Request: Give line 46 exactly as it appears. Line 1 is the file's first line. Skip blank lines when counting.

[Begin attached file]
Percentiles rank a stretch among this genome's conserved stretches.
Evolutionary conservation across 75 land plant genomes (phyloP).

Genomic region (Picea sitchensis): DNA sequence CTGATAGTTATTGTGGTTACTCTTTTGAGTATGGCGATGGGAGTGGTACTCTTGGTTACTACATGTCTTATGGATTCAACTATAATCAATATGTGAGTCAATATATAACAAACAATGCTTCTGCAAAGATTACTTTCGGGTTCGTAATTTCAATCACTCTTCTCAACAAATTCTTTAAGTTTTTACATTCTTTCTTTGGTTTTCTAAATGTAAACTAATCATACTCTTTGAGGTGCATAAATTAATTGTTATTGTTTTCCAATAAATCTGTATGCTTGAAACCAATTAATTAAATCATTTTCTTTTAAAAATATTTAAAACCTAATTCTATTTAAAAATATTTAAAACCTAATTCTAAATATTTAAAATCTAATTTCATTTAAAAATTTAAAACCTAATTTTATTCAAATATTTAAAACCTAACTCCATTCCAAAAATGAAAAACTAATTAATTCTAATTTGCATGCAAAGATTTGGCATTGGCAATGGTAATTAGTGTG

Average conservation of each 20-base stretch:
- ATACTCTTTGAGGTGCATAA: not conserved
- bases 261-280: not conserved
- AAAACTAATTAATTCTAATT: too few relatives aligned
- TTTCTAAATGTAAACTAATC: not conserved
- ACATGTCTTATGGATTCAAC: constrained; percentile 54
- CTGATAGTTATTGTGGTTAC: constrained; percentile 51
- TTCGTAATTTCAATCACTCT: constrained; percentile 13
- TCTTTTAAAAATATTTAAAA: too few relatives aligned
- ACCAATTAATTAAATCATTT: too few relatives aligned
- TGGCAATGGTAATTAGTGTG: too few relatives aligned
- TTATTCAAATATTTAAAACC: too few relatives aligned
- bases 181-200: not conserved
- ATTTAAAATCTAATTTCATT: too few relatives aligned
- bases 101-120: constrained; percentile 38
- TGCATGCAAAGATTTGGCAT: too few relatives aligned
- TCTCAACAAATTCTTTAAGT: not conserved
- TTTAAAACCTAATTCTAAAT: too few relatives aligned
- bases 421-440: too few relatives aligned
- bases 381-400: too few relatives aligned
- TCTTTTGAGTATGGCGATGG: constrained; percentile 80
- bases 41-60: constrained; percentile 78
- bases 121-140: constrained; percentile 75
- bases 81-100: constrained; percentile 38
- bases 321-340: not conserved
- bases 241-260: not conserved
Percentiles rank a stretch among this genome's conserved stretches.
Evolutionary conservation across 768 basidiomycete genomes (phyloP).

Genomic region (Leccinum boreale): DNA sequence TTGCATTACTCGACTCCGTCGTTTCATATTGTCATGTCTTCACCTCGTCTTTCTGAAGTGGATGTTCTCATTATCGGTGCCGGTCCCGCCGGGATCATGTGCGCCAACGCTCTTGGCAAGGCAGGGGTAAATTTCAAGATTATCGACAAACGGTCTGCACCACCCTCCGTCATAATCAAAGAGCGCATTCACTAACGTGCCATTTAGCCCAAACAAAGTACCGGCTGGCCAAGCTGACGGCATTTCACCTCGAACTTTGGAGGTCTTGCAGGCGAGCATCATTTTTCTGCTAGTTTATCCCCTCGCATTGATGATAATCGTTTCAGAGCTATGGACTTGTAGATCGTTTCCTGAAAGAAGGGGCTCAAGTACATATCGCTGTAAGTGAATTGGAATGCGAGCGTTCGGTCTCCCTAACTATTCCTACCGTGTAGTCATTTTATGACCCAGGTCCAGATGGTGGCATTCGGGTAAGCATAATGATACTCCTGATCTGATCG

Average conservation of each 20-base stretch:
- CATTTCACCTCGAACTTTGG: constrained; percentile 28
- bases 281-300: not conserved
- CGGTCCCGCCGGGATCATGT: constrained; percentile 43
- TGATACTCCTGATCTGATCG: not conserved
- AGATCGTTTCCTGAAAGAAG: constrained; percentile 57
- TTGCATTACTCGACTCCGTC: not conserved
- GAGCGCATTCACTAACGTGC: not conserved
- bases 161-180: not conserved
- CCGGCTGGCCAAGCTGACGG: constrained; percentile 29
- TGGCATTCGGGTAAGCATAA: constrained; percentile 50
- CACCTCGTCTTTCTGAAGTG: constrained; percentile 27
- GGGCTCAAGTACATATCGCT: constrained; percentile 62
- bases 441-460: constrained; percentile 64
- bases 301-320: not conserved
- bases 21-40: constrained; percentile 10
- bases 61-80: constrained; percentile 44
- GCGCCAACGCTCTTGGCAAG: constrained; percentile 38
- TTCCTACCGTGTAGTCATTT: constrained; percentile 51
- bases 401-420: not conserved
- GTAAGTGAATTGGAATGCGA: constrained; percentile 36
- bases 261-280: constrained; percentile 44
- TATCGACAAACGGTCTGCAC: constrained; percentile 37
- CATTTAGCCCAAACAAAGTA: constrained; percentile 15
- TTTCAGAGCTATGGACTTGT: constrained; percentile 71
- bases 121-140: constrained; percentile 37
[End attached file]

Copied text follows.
- bases 441-460: constrained; percentile 64